Keywords: Genetics, Amyotrophic lateral sclerosis, Frontotemporal dementia, Finland
Amyotrophic lateral sclerosis (ALS) is a fatal neurodegenerative disease affecting motor neurons characterized by rapidly progressive weakness and ultimately death from respiratory failure typically within 3 years of symptom onset. Understanding the genetic etiology of the disease has been a focus for the ALS research community, as each new gene provides fundamental insights into the pathogenesis of motor neuron degeneration, as well as accelerating disease modeling and the design and testing of targeted therapeutics.
Using a genome-wide association study (GWAs) approach, we recently reported that a locus on chromosome 9p21 accounted for > 40% of familial ALS and nearly 1-fourth of all ALS cases in a sample of 405 Finnish patients (Laaksovirta et al., 2010). This association signal had previously been reported by van Es et al. (2009) as showing association with ALS and a meta-analysis amongst many studies showed that this was indeed the major signal for this disease (Shatunov et al., 2010). Similarly, a recent GWAs for frontotemporal dementia (FTD) with TDP-43 pathology had also identified this locus (Van Deerlin et al., 2010).
Linkage analysis of kindreds affected with multiple cases of ALS, FTD, and FTD-ALS with type 2 TDP-43 pathology had suggested there was an important locus for the disease on chromosome 9p (Boxer et al., 2011; Morita et al., 2006; Pearson et al., 2011; Vance et al., 2006) but it had not been clear whether the linkage and association signals related to a single locus or whether the different studies were reporting the same alleles at that locus.
The analysis in the Finnish population had narrowed the association signal to a 232 kb block of linkage disequilibrium, and allowed the identification of a haplotype that increased risk of disease by over 20-fold. Despite considerable efforts in our laboratories and others the underlying causative variant and deleterious mutation has not yet been identified.
Here, we examine the prevalence of the Finnish risk haplotype in other European populations to determine its geographical distribution and to analyze the possibility that it represents a founder mutation. We then tested this haplotype in ALS and FTD families with evidence of linkage to this region to determine if the same haplotype is responsible for both ALS and FTD. In the 4 families for which we had access to primary genetic data, the haplotype was consistent with the Finnish one.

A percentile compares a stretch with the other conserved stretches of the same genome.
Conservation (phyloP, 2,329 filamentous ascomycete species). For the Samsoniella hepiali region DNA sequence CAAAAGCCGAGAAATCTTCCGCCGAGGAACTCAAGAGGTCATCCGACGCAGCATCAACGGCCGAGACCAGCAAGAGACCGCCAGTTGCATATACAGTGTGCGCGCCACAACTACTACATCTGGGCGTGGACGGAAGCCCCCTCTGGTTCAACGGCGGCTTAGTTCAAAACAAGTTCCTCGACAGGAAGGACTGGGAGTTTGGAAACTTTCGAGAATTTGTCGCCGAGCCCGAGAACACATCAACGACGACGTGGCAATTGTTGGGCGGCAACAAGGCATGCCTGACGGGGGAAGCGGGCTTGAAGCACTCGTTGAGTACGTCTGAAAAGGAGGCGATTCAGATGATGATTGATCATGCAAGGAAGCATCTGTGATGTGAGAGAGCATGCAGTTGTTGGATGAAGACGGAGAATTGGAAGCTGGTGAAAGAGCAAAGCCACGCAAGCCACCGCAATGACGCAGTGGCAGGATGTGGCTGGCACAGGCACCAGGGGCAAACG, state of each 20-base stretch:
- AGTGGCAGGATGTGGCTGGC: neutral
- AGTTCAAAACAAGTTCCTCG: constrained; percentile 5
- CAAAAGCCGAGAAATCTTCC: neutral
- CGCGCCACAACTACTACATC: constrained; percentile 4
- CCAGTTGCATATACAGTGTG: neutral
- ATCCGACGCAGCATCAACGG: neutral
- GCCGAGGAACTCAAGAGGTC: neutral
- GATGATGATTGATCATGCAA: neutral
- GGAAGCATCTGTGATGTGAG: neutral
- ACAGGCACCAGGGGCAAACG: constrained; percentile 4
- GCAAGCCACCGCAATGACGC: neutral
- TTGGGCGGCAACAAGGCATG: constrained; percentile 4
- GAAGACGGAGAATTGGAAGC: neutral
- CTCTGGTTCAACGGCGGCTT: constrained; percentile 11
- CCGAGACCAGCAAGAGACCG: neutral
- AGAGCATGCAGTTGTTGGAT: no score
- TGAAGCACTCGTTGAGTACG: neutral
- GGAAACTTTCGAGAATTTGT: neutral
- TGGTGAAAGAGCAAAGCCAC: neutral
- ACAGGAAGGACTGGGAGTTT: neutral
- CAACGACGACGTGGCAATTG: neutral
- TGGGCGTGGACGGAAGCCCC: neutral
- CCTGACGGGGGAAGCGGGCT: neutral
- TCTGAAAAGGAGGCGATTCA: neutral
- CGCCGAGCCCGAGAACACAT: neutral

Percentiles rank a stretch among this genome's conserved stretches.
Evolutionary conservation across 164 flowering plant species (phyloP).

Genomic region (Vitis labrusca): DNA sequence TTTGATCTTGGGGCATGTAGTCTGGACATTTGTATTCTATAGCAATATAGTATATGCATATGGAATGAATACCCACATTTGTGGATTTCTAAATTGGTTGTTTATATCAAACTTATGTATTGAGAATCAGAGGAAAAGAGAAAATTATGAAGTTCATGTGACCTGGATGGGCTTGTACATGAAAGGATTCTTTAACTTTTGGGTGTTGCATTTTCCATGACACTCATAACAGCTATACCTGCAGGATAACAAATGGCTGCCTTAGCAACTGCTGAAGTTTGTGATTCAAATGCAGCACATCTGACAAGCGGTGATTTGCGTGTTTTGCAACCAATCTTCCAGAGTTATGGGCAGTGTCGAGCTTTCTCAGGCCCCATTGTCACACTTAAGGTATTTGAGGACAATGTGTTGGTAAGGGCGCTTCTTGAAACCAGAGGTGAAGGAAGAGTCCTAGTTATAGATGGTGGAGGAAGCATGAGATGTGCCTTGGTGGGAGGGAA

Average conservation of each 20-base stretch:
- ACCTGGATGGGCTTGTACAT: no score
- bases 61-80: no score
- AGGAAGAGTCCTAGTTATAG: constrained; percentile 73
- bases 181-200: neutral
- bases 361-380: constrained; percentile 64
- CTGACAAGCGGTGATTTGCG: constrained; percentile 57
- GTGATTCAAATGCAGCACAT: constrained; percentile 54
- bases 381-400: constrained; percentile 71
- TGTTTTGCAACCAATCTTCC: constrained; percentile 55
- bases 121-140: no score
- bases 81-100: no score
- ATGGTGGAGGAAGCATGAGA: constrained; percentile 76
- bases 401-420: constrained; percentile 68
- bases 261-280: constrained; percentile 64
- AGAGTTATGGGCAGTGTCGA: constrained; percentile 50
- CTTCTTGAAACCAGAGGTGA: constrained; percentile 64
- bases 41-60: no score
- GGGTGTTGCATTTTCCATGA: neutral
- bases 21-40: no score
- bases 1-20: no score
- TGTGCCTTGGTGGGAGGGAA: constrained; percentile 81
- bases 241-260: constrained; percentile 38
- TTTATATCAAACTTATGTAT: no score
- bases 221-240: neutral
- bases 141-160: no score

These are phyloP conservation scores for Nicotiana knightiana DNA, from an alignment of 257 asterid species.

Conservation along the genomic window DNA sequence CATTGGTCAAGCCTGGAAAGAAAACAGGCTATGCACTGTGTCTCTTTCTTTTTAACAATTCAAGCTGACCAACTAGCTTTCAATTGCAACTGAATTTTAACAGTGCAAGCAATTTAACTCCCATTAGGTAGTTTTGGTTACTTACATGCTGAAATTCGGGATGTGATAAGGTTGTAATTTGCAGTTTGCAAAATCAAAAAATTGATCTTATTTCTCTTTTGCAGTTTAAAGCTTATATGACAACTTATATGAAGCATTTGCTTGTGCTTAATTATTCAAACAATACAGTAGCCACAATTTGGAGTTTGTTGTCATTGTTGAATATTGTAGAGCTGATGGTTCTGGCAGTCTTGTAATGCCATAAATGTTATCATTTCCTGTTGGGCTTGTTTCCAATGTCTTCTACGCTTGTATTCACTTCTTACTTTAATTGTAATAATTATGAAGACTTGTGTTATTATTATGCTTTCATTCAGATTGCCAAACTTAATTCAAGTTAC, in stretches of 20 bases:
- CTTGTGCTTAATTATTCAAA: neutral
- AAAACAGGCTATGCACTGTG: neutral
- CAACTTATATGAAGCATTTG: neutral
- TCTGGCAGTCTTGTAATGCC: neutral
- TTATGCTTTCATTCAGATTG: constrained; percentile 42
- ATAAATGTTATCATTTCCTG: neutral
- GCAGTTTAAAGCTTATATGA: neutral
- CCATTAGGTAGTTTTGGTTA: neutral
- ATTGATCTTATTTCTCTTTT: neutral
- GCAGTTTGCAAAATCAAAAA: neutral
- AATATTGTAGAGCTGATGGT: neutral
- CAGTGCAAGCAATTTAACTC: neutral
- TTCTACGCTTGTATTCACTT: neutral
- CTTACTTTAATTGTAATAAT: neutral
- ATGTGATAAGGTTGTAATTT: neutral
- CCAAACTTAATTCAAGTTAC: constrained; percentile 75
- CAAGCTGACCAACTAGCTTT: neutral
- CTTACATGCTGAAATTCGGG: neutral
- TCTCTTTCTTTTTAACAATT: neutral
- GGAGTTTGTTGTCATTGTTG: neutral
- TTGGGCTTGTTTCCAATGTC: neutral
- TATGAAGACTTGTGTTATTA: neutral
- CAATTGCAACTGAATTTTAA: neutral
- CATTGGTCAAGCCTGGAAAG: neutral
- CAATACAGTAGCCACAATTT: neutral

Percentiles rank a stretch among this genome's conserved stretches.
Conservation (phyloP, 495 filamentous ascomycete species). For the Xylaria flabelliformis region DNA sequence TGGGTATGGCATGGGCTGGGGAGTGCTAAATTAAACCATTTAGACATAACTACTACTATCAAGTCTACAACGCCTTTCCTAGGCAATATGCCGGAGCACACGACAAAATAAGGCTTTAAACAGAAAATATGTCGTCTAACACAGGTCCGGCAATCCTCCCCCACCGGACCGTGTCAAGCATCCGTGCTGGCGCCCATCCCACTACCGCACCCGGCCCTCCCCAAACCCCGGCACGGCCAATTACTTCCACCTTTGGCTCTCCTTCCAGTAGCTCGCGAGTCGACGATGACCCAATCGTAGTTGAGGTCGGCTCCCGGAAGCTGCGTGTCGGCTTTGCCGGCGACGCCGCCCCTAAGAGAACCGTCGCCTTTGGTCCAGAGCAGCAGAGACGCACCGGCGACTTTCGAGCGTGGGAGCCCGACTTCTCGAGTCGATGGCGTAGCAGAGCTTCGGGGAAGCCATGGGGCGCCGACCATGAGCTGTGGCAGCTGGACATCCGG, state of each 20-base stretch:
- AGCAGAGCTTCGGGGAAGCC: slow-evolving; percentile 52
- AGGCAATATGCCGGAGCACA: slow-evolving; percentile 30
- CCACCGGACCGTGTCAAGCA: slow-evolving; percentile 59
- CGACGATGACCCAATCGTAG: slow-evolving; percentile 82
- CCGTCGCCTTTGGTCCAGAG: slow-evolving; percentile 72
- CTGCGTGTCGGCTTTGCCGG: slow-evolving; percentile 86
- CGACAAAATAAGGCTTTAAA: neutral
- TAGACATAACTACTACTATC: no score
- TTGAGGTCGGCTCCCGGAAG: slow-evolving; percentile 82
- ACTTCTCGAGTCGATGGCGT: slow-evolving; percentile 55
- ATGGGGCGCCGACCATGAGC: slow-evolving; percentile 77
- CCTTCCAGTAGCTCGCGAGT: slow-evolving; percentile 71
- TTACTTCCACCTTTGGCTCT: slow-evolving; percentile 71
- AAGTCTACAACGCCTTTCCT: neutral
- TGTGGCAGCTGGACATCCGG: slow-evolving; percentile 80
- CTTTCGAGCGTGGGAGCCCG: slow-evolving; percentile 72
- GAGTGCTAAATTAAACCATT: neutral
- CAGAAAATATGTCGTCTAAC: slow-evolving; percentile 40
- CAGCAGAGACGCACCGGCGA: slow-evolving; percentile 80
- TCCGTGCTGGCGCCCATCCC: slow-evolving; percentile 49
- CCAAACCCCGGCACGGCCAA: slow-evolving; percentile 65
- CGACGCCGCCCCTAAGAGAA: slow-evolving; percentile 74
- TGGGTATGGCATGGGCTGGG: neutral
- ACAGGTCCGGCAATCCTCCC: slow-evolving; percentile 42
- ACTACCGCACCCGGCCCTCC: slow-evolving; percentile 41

We analyzed GWAs data obtained for ALS patients and neurologically normal controls in 5 populations in which we have access to the raw genotype data. These are the Finnish dataset (Laaksovirta et al., 2010), the Irish dataset (Cronin et al., 2008), the UK dataset (Shatunov et al., 2010), the US dataset (Schymick et al., 2007), and the Italian dataset (Chiò et al., 2009). All cohorts had been genotyped using Illumina (San Diego, CA, USA) single nucleotide polymorphism (SNP) arrays. Standard quality control procedures were applied to each dataset prior to combining summary statistics for meta-analysis. In brief, samples were excluded if they had call rates less than 95%, phenotype-genotype gender discordance, demonstrated cryptic relatedness (defined as pi_hat greater than 12.5%, effectively removing all first or second degree relatives), or outliers from the populations with European ancestry (defined as > 3 standard deviations away from the combined European Caucasians [HapMap 3 release 3, 2010 (International HapMap 3 Consortium, 2010)] population mean in components vectors 1 and 2, using PLINK Multidimensional scaling plot). SNPs were excluded if they had a minor allele frequency (MAF) < 0.01, Hardy-Weinberg equilibrium p-value < 10−6 in controls, missing by haplotype p value < 10−4, or evidence of nonrandom missingness in cases versus controls (p value < 10−4). Meta-analyses were performed with METAL (Willer et al., 2010) for fixed-effect and PLINK (Purcell et al., 2007) for random-effects model. Haplotype analysis was performed using Haploview 4.2 to evaluate the possibility of population-based differences (Barrett et al., 2005). Additional statistical analyses were performed using R (version 2.11.1, R Development Core Team, 2010). Subsequently, we tested families where phased genotype data generated on various SNP chips was available to establish the relationship between the 9p21 susceptibility region and the Mendelian linkage regions.